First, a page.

Yarrow (Achillea millefolium) is a native North American plant that’s popular with pollinators and practically care-free, making it perfect for borders, ground covers, and open meadows. Here’s how to grow yarrow in your garden!
Sold as a hardy and versatile perennial, yarrow has showy flower heads composed of many tiny, tightly-packed flowers rising above clusters of ferny foliage. The flowers may be yellow, red, pink, or any shade in between.
Yarrow is pest-resistant, drought-resistant, attracts butterflies, and is excellent for cutting and drying.
The plant is also an aromatic herb which has many healing properties!
Note: Despite yarrow’s many beneficial characteristics, it can also be an invasive grower that readily pushes out its neighbors. Plant responsibly!
If you plant yarrow from tip cuttings, plant them in spring or early summer.
Choosing a Preparing a Planting Site
Plant in an area that receives full sun to encourage compact growth and many flowers. In partial sun or shade, yarrow tends to grow leggy.
Yarrow performs best in well-drained soil. It thrives in hot, dry conditions; it will not tolerate soil that’s constantly wet. Loamy soil is recommended, but yarrow can also be grown in clay soil as long as it does not stay saturated with water all the time.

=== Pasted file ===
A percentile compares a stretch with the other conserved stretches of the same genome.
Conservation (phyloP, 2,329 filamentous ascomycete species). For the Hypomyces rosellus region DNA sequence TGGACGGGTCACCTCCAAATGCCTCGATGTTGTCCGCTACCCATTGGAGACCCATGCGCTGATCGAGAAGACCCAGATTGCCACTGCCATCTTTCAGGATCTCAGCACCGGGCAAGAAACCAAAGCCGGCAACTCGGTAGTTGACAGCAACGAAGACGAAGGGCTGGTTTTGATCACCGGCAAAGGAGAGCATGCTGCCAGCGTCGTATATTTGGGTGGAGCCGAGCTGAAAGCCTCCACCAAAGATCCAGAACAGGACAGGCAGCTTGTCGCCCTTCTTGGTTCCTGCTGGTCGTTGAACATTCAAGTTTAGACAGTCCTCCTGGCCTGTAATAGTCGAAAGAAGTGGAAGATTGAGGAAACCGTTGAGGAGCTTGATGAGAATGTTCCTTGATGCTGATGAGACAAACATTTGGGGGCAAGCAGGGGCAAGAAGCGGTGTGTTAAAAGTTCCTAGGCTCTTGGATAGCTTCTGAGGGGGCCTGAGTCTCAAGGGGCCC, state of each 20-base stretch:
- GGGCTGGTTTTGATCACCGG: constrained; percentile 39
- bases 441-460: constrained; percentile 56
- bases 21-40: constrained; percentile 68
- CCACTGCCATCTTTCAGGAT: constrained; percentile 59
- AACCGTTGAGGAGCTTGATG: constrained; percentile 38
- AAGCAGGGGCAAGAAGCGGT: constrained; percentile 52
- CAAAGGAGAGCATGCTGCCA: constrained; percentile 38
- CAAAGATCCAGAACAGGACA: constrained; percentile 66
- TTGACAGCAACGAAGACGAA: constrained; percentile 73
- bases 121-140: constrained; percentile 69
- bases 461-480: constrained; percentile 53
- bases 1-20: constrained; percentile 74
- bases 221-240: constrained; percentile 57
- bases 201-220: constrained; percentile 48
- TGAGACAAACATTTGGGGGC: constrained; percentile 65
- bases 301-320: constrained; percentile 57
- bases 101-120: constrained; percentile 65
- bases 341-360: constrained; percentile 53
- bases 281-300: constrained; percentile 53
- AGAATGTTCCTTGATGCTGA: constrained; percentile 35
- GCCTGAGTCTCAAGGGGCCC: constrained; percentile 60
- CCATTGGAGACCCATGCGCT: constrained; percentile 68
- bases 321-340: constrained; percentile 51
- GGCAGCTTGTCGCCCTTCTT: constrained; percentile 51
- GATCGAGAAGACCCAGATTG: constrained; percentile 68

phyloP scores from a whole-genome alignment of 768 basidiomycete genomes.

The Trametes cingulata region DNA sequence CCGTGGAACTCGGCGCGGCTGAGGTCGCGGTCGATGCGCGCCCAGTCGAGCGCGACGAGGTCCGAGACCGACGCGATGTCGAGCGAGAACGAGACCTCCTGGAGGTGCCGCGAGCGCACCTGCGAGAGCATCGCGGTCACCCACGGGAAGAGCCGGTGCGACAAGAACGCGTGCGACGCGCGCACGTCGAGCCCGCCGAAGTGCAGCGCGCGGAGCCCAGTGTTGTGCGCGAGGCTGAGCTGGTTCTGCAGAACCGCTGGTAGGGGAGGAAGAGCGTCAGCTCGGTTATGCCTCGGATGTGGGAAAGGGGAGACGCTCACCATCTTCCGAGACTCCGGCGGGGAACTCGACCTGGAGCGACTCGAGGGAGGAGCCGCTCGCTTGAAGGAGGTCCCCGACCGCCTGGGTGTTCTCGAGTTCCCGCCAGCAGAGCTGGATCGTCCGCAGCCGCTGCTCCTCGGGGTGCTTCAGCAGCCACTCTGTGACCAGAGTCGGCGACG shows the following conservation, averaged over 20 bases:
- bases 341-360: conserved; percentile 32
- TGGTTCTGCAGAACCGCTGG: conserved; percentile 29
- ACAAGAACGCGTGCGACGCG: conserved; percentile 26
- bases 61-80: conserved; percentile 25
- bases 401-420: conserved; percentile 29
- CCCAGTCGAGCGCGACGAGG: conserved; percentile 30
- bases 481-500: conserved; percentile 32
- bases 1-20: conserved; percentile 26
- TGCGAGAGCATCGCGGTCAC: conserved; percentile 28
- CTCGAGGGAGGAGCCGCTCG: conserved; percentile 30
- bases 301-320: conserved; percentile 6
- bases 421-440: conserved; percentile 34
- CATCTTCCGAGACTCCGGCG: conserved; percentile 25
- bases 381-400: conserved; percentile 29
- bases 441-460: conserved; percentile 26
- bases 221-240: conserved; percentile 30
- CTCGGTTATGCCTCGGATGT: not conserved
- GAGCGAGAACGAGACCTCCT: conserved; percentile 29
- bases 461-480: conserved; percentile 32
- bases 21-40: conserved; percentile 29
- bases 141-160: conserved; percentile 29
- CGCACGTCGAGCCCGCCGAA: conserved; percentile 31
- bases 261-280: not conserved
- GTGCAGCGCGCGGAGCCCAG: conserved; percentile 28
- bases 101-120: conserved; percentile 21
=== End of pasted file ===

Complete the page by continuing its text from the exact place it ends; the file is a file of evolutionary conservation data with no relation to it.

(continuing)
Use a garden fork or tiller to loosen the soil in your garden to about 12 to 15 inches deep, then mix in a 2- to 4-inch layer of compost.
If you grow yarrow in too-rich soil, the plants may require staking due to overenthusiastic growth. To keep it from growing too tall, choose a site with average to poor soil and supplement it with a bit of compost to give the plants a good start.
How to Plant Yarrow
Space the plants 1 to 2 feet apart.
They are quick to establish and spread, though some species, like Achillea millefolium, are extra-aggressive growers, so be careful when choosing your plants. Most kinds grow to be about 2 to 4 feet tall.
How to Grow Yarrow
Add a thin layer of compost around your plants each spring to keep them fed.
Yarrow is very drought tolerant, but if you receive less than 1 inch of rain a week in the summer, remember to water your plants to keep them looking their best.
Cut off (“deadhead”) flowers when they start to fade in mid-summer; this encourages most varieties to produce another round of flowers.
Divide yarrow plants every 3 to 5 years to sustain vigorous, healthy plants. Lift the clumps in early spring or fall and remove any dead stems from the center of the clump. You can replant the divisions elsewhere in the garden or share with a friend!
‘Coronation Gold’, for its beautiful mustard-yellow flowers and silvery gray leaves.
‘Fanal’ (or ‘The Beacon’), for its rich red flowers with yellow centers.
‘Cerise Queen’, to add some bright pink color to your garden.